Forensic Entomology Is The Scariest Job of 2010!

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Forensic Entomology Is The Scariest Job of 2010!

Forensic entomologists collect the flies, maggots and beetles that live off the dead. Because this is such a macabre profession, a job-search site, Carreercast.com, recently named this as the scariest profession of 2010. Forensic entomology edged out jobs such as, communication tower technician, bomb squad technician, crime scene decontamination technician and medical test subject.

John Wallace, of Millersville University, is one of 15 forensic entomologist in the world that is certified by the American Board of Forensic Entomology and he disagrees with their opinion. “To me, there are many scarier jobs,” said Wallace. “Bomb squad? Climbing a communications tower? I can’t see doing that. You can tempt fate only so often. What’s my risk? The person is already deceased.”

Everyone has seen the popular TV shows that focus on crime-scene investigation and how the show’s stars determine how long a person has been dead by using this science. But, forensic entomology has a lot of other uses, too.

A good example of another use of this science is when Wallace once helped a veterinarian. A client had made a claim that his dog contracted maggots while at the doctor’s clinic.

By determining the age of the maggots, Wallace was able to prove that the claim was false. This science is also useful in cases of elder abuse and food contamination.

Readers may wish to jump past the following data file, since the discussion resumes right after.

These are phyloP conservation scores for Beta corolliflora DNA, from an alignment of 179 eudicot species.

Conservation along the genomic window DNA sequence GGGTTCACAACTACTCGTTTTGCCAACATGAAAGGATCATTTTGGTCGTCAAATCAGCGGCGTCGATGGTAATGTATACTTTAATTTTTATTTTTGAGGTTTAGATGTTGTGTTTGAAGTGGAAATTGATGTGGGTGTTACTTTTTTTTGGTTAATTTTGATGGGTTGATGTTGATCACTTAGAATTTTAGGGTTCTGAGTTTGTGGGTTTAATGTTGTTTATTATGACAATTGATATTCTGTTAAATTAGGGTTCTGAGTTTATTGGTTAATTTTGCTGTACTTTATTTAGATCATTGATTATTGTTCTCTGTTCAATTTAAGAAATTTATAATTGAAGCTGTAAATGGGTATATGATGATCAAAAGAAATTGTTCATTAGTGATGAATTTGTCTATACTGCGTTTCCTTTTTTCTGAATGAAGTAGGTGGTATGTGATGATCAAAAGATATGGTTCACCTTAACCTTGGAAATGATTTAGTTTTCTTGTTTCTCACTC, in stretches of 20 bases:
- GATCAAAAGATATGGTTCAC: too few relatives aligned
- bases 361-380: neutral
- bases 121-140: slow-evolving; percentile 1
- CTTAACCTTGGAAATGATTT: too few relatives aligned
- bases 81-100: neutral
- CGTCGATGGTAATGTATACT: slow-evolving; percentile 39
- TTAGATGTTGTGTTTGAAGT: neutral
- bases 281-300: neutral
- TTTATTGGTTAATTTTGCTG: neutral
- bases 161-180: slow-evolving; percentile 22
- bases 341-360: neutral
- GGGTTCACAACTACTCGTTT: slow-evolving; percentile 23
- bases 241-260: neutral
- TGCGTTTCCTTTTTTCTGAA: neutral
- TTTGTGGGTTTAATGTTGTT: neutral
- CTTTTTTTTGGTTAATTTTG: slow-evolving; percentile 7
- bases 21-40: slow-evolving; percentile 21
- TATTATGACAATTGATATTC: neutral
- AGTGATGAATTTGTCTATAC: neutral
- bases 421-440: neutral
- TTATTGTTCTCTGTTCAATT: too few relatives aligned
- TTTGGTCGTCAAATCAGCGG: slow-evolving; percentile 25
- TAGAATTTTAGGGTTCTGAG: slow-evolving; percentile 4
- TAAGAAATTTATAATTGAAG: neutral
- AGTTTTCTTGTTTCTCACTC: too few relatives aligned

One of Wallace’s students is working on wildlife entomology where she helps in cases of poaching or other conservation crimes. In fact, his student even developed a technique to isolate DNA in maggot tissue.

One case that got Wallace a lot of attention, in 2007,  involved Kennedy Brewer. Brewer was accused of murdering a 3 year old girl. He had been sentenced to death and the primary evidence were 19 sets of bite marks on the child’s body.

Mr. Brewer’s defense claimed that the bite marks were made by crayfish in the creek where the body was found after three days.

Wallace went to the crime scene and collected three dozen crayfish. He then put those in a tank, along with a dead pig. He found that the bite marks on the pig exactly matched the marks on the body. This evidence not only exonerated Brewer, but another man named Levon Brooks who had been sentenced to life in another homicide case. Fortunately, the police were able to later arrest Justin Albert Johnson, who confessed to both killings.

“I have seen some of the worst of humanity, and those images stay with you”, he said. “So, some might say that’s pretty scary. But, I just collect insects.”

Looking for an exciting career? There is a serious shortage of entomology students in our universities and if you’re not too “scared”, it could be a great job opportunity for you!